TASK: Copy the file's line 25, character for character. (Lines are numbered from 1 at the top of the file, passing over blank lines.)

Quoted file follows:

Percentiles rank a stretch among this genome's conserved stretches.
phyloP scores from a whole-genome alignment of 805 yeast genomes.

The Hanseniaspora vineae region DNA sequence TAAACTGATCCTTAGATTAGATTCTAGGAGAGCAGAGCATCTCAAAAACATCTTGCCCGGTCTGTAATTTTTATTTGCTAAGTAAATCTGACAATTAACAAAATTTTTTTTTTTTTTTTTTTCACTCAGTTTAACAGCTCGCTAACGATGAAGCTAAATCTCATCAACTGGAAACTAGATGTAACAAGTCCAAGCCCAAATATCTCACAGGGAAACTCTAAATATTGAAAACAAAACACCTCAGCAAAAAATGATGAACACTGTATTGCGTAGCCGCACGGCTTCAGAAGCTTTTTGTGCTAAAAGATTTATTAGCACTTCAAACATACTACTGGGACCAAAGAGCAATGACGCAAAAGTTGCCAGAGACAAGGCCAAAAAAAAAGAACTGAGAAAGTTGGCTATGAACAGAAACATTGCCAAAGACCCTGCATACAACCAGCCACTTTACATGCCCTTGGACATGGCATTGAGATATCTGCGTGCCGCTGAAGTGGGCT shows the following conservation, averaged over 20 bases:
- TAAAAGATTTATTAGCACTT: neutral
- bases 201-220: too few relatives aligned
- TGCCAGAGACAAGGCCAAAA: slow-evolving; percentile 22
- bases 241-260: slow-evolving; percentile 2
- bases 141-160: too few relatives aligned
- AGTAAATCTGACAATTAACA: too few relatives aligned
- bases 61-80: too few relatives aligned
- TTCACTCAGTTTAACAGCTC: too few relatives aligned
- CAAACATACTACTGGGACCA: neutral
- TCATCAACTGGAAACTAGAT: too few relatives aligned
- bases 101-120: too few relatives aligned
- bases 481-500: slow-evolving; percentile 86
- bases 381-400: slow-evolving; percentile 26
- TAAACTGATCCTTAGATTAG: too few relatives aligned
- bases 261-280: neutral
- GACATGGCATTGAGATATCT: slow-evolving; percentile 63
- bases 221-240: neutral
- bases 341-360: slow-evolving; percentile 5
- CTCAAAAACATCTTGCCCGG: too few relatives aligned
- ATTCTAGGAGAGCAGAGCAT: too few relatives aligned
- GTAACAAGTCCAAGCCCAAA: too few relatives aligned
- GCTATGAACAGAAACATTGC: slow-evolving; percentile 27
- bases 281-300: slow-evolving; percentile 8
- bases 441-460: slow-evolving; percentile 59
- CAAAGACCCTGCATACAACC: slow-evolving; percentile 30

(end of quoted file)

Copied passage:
- GCTATGAACAGAAACATTGC: slow-evolving; percentile 27